‘Goddesses, Housewives Or Whores’: Women Of York By Claire Shaw
George VI famously said the history of York is the history of England. The prologue to this book tells us that historical information about the women of York is mostly ‘obscure and undocumented’, which raises the question: what does this say about the women of England? Although Claire Shaw's book is steeped in history, the question is as relevant today as ever.
The epilogue provides some thought-provoking questions which would challenge any discussion group and there is a useful bibliography for those who wish to use this book as a starting point to their studies. The chapters are chronologically ordered, with some overlap, and the information presented is clearly written and thoroughly researched, linking the occasional blue plaques which appear around the city with other sites, binding these women, most of whom will be unfamiliar, to the history of York.
Chapter One looks at the part played by Cartimandua, client queen to Rome, and it is not for the faint-hearted, offering, as it does, an overview of the role of women in Roman times. Archaeologists have discovered signs of love and servitude in Eboracum, the roman name for York.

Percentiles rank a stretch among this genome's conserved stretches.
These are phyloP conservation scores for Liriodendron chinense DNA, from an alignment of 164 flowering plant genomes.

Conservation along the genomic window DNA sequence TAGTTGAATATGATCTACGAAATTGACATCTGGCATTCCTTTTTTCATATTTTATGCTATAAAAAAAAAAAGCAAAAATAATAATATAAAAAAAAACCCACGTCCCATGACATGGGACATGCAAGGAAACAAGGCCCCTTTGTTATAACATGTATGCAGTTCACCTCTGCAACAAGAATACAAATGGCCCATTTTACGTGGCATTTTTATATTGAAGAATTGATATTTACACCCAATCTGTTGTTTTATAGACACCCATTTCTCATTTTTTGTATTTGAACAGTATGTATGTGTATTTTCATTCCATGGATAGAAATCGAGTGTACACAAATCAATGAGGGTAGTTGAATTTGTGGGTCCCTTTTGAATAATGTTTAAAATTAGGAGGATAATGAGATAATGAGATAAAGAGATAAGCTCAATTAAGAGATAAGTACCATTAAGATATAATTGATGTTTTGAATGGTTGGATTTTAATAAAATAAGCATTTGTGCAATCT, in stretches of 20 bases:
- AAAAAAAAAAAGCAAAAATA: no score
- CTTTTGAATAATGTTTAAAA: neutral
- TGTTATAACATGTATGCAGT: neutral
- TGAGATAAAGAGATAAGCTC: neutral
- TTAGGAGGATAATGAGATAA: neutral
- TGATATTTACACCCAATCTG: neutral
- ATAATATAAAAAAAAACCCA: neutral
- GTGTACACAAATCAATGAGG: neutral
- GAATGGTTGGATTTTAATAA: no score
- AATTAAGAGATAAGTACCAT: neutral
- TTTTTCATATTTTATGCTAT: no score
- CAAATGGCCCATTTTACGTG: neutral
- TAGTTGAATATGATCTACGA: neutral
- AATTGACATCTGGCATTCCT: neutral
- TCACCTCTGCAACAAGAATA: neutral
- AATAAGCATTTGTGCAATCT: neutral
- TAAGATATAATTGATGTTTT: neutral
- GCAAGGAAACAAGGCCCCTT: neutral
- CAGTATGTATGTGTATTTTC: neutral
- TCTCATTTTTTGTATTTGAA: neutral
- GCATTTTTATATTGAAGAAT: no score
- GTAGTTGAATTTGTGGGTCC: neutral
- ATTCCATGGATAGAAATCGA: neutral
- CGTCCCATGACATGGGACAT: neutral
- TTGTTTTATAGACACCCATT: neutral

Queen Ethelburga’s is a well-known independent school in Yorkshire but what of the history of its namesake? Read on to Chapter Two with its allusion to Game of Thrones
. Anglo Saxons saw female relatives as valuable assets to be married off to seal alliances and Ethelburga viewed her marriage to Edwin as being her ‘duty to family and nation’. She was a Christian and eventually, he too, turned from pagan belief to Christianity and oversaw the initial phase of the building of the first York Minster. Ethelburga was the power behind his throne and could be said to be responsible for the growth of Christianity in this country.
And so we move on through the centuries and learn that young women often became nuns either when the family could not afford a dowry, meaning they could not find a suitable husband – or, out of choice, to escape marriage and the pain and danger of childbirth. This chapter becomes more exciting, however, as we learn that far from being pious, nuns could be strong-minded and devious, indulging in scandalous behaviour ‘super lapsucarnis